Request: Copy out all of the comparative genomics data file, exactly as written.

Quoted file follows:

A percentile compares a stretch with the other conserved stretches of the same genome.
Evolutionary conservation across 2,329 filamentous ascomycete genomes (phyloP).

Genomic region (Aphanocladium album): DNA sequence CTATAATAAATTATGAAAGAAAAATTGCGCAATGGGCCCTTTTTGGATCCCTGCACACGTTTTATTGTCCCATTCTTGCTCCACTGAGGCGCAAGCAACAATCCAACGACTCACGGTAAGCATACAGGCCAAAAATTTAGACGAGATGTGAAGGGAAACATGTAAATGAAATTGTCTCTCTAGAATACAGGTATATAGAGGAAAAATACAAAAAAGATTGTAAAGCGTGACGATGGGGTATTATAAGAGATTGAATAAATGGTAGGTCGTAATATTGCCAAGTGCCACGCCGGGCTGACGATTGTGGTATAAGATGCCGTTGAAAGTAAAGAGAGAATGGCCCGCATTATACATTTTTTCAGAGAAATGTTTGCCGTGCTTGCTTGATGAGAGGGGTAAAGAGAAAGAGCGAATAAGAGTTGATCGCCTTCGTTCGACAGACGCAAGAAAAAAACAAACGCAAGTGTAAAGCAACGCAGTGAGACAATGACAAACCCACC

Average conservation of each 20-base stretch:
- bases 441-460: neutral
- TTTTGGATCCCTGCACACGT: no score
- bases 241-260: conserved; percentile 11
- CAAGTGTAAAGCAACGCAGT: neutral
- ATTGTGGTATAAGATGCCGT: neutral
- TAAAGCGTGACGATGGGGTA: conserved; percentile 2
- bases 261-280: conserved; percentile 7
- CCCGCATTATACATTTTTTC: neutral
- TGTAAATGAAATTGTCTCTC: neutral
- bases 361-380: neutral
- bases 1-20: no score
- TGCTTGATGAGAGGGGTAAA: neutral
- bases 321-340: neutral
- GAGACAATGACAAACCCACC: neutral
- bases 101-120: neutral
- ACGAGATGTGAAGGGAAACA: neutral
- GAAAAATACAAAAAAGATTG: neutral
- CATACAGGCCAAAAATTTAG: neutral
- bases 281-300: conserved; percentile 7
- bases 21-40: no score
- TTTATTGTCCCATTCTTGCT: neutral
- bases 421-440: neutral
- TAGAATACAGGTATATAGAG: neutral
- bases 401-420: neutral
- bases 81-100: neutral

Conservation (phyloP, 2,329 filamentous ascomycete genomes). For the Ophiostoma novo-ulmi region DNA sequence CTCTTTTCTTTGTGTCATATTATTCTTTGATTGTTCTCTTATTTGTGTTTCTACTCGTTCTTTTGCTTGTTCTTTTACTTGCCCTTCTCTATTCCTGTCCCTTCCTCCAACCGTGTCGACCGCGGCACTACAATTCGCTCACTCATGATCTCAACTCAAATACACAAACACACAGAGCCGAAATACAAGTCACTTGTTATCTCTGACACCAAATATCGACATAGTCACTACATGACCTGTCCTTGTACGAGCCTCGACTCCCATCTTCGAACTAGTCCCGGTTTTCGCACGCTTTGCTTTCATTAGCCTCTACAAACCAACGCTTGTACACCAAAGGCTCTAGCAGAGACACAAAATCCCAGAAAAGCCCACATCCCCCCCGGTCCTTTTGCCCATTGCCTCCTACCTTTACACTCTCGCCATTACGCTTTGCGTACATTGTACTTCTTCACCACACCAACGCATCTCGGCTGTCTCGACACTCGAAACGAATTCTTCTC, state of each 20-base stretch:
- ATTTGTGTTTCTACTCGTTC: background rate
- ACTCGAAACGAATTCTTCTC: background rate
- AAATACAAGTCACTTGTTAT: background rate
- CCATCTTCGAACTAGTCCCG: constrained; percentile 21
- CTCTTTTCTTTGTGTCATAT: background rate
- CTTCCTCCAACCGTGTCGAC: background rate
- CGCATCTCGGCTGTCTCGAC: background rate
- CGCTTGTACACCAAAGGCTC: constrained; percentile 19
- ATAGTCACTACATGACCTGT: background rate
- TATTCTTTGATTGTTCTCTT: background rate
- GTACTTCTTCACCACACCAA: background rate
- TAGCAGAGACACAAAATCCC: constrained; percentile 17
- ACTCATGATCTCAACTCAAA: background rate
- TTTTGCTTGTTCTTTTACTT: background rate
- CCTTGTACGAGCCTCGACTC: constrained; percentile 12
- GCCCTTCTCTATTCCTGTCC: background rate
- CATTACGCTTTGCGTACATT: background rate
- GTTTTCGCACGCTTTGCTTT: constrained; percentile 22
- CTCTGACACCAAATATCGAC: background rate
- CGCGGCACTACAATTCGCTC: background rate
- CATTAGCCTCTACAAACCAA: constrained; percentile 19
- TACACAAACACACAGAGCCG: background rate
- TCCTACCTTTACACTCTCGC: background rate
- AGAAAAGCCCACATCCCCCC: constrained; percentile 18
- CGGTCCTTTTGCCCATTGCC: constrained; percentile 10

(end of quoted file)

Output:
A percentile compares a stretch with the other conserved stretches of the same genome.
Evolutionary conservation across 2,329 filamentous ascomycete genomes (phyloP).

Genomic region (Aphanocladium album): DNA sequence CTATAATAAATTATGAAAGAAAAATTGCGCAATGGGCCCTTTTTGGATCCCTGCACACGTTTTATTGTCCCATTCTTGCTCCACTGAGGCGCAAGCAACAATCCAACGACTCACGGTAAGCATACAGGCCAAAAATTTAGACGAGATGTGAAGGGAAACATGTAAATGAAATTGTCTCTCTAGAATACAGGTATATAGAGGAAAAATACAAAAAAGATTGTAAAGCGTGACGATGGGGTATTATAAGAGATTGAATAAATGGTAGGTCGTAATATTGCCAAGTGCCACGCCGGGCTGACGATTGTGGTATAAGATGCCGTTGAAAGTAAAGAGAGAATGGCCCGCATTATACATTTTTTCAGAGAAATGTTTGCCGTGCTTGCTTGATGAGAGGGGTAAAGAGAAAGAGCGAATAAGAGTTGATCGCCTTCGTTCGACAGACGCAAGAAAAAAACAAACGCAAGTGTAAAGCAACGCAGTGAGACAATGACAAACCCACC

Average conservation of each 20-base stretch:
- bases 441-460: neutral
- TTTTGGATCCCTGCACACGT: no score
- bases 241-260: conserved; percentile 11
- CAAGTGTAAAGCAACGCAGT: neutral
- ATTGTGGTATAAGATGCCGT: neutral
- TAAAGCGTGACGATGGGGTA: conserved; percentile 2
- bases 261-280: conserved; percentile 7
- CCCGCATTATACATTTTTTC: neutral
- TGTAAATGAAATTGTCTCTC: neutral
- bases 361-380: neutral
- bases 1-20: no score
- TGCTTGATGAGAGGGGTAAA: neutral
- bases 321-340: neutral
- GAGACAATGACAAACCCACC: neutral
- bases 101-120: neutral
- ACGAGATGTGAAGGGAAACA: neutral
- GAAAAATACAAAAAAGATTG: neutral
- CATACAGGCCAAAAATTTAG: neutral
- bases 281-300: conserved; percentile 7
- bases 21-40: no score
- TTTATTGTCCCATTCTTGCT: neutral
- bases 421-440: neutral
- TAGAATACAGGTATATAGAG: neutral
- bases 401-420: neutral
- bases 81-100: neutral

Conservation (phyloP, 2,329 filamentous ascomycete genomes). For the Ophiostoma novo-ulmi region DNA sequence CTCTTTTCTTTGTGTCATATTATTCTTTGATTGTTCTCTTATTTGTGTTTCTACTCGTTCTTTTGCTTGTTCTTTTACTTGCCCTTCTCTATTCCTGTCCCTTCCTCCAACCGTGTCGACCGCGGCACTACAATTCGCTCACTCATGATCTCAACTCAAATACACAAACACACAGAGCCGAAATACAAGTCACTTGTTATCTCTGACACCAAATATCGACATAGTCACTACATGACCTGTCCTTGTACGAGCCTCGACTCCCATCTTCGAACTAGTCCCGGTTTTCGCACGCTTTGCTTTCATTAGCCTCTACAAACCAACGCTTGTACACCAAAGGCTCTAGCAGAGACACAAAATCCCAGAAAAGCCCACATCCCCCCCGGTCCTTTTGCCCATTGCCTCCTACCTTTACACTCTCGCCATTACGCTTTGCGTACATTGTACTTCTTCACCACACCAACGCATCTCGGCTGTCTCGACACTCGAAACGAATTCTTCTC, state of each 20-base stretch:
- ATTTGTGTTTCTACTCGTTC: background rate
- ACTCGAAACGAATTCTTCTC: background rate
- AAATACAAGTCACTTGTTAT: background rate
- CCATCTTCGAACTAGTCCCG: constrained; percentile 21
- CTCTTTTCTTTGTGTCATAT: background rate
- CTTCCTCCAACCGTGTCGAC: background rate
- CGCATCTCGGCTGTCTCGAC: background rate
- CGCTTGTACACCAAAGGCTC: constrained; percentile 19
- ATAGTCACTACATGACCTGT: background rate
- TATTCTTTGATTGTTCTCTT: background rate
- GTACTTCTTCACCACACCAA: background rate
- TAGCAGAGACACAAAATCCC: constrained; percentile 17
- ACTCATGATCTCAACTCAAA: background rate
- TTTTGCTTGTTCTTTTACTT: background rate
- CCTTGTACGAGCCTCGACTC: constrained; percentile 12
- GCCCTTCTCTATTCCTGTCC: background rate
- CATTACGCTTTGCGTACATT: background rate
- GTTTTCGCACGCTTTGCTTT: constrained; percentile 22
- CTCTGACACCAAATATCGAC: background rate
- CGCGGCACTACAATTCGCTC: background rate
- CATTAGCCTCTACAAACCAA: constrained; percentile 19
- TACACAAACACACAGAGCCG: background rate
- TCCTACCTTTACACTCTCGC: background rate
- AGAAAAGCCCACATCCCCCC: constrained; percentile 18
- CGGTCCTTTTGCCCATTGCC: constrained; percentile 10